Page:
Philippine economy

Investor jitters send foreign direct investments falling by 20% in first half of 2023

Ralf Rivas

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Investor jitters send foreign direct investments falling by 20% in first half of 2023

CAPITAL REGION. The Metro Manila skyline on January 15, 2022.

Jacqueline Hernandez/Rappler

The Bangko Sentral ng Pilipinas says the sharp decline in foreign direct investments is largely due to investor concerns over growth prospects and global uncertainties

MANILA, Philippines – Foreign direct investments (FDIs) declined by 20% to $3.9 billion in the first half of 2023 as inflows hit a five-month low in June, latest figures of the Bangko Sentral ng Pilipinas (BSP) showed.

The BSP attributed the decline largely due to investor concerns over weak growth prospects and persistent global uncertainties.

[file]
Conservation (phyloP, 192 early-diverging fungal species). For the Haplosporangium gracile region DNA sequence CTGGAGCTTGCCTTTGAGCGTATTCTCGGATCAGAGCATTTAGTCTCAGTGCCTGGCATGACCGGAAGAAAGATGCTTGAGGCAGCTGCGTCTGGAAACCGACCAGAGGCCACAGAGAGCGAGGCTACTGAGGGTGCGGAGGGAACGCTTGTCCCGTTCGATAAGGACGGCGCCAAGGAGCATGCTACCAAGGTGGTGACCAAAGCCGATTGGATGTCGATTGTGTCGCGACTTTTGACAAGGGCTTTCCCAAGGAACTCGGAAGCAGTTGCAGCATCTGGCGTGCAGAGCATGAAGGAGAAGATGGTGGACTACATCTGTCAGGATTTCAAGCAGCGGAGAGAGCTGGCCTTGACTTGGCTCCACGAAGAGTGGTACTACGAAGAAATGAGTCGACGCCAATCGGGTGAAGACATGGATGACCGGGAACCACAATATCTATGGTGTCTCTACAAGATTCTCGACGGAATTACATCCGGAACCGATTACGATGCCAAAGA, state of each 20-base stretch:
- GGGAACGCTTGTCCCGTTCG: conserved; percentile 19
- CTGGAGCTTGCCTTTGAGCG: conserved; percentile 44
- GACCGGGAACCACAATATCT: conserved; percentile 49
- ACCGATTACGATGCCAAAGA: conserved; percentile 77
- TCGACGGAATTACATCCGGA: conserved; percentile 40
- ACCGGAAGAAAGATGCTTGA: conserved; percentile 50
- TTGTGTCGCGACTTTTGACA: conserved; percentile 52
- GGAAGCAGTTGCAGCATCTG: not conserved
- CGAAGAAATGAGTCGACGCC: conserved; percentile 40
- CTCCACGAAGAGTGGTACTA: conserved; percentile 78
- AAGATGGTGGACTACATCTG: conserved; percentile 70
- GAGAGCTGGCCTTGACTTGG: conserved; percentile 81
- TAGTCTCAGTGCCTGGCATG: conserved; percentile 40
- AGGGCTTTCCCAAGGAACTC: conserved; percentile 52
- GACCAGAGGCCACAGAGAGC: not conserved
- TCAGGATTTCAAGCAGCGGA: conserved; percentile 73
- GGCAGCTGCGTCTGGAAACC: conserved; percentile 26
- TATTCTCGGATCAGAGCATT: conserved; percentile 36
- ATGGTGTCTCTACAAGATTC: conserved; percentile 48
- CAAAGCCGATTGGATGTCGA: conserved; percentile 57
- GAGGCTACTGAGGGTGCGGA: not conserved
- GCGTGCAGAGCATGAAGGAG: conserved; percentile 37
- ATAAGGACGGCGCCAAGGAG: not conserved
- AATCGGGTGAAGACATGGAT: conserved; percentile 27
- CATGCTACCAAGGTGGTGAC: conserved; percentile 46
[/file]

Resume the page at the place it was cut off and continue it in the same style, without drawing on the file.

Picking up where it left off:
Top sources of FDIs during the first semester were Japan, Germany, the United States, and Singapore. 

FDIs were channeled mostly into manufacturing (54%), real estate (15%), and financial and insurance (10%). 

Investments in debt instruments fell by 24% to $2.7 billion in the first semester from the $3.59 billion in the same period a year ago. Meanwhile, total reinvestment of earnings decreased by 11% to $459 million in the first two quarters of the year.

For June alone, net inflow of FDIs went down by 3.9% to $484 million, the lowest since January’s $465 million.

The BSP earlier lowered its projection for FDI net inflows for the entire 2023, from $11 billion to $9 billion. For 2024, the central bank expects FDIs to jump to $11 billion. –

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Ralf Rivas

A sociologist by heart, a journalist by profession. Ralf is Rappler's business reporter, covering macroeconomy, government finance, companies, and agriculture.